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Mi’kmaw fishers face fresh racist harassment from feds

John Bell

April 16, 2021

Robert Syliboy is a Mi’kmaw crab fisher who was harvesting snow crabs for a community celebration. To do so is his treaty right, upheld by multiple levels of the courts under the 1984 “Sparrow Decision”. This ruling recognized Indigenous rights to hunt or fish for food outside of regulated seasons.

But officials from the Department of Oceans and Fisheries continued their practice of harassing Indigenous fishers, seen in their recent passive support for Maritime commercial lobster fishers who attacked Indigenous boats, traps, trucks and burned a lobster pound to the ground.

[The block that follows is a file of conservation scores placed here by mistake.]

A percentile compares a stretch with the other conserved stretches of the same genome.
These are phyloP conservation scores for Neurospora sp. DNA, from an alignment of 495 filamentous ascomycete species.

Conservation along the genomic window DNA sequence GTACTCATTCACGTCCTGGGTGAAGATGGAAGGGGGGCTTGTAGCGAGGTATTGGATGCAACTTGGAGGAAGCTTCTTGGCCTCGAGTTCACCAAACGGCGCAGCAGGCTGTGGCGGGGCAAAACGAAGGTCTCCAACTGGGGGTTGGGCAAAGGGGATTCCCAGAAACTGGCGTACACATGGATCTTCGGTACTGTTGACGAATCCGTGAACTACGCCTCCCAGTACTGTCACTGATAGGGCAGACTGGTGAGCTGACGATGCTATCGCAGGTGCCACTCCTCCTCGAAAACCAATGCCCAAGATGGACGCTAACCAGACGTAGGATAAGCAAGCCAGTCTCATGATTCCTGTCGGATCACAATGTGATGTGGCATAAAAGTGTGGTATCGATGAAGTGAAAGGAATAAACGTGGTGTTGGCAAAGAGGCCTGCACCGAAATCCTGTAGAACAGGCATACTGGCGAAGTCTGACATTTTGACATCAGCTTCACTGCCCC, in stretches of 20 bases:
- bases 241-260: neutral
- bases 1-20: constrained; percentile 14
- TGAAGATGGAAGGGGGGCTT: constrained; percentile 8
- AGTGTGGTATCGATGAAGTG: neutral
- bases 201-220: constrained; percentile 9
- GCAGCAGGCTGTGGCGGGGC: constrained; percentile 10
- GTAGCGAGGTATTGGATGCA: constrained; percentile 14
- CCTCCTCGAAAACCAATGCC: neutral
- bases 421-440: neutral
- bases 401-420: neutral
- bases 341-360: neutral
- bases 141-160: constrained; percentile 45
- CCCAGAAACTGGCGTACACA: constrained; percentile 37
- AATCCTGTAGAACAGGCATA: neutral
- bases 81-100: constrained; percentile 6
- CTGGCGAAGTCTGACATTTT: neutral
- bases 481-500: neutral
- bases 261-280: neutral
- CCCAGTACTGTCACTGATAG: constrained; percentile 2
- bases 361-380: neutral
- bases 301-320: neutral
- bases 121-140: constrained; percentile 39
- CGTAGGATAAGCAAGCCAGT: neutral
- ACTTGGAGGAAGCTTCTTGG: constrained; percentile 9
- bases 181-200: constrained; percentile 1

Although he had given DoOF officials prior warning about the purpose of his fishing, they stopped the boat he was using and confiscated his traps.

It is telling that Syliboy was never charged with any violation. The act was racist harassment, pure and simple.

“This is very different from the Marshall Decision, this is not for profit, to feed our people,” Syliboy told APTN.

In an interesting twist, the boat Syliboy was using belongs to an Acadian fisher who supports the Indigenous fishery and has been mentoring Syliboy in the skills of crab fishing. Captain Allan Corporon admits he is often the target of racist taunts from other commercial fishers. “Not as bad as the natives have. People call us names. But I just walk away and ignore it.”

Syliboy plans to go out again. “I promised the community a feed so I am a man of my word, I’m going back out, but I guess it’s back to the drawing board right now.”







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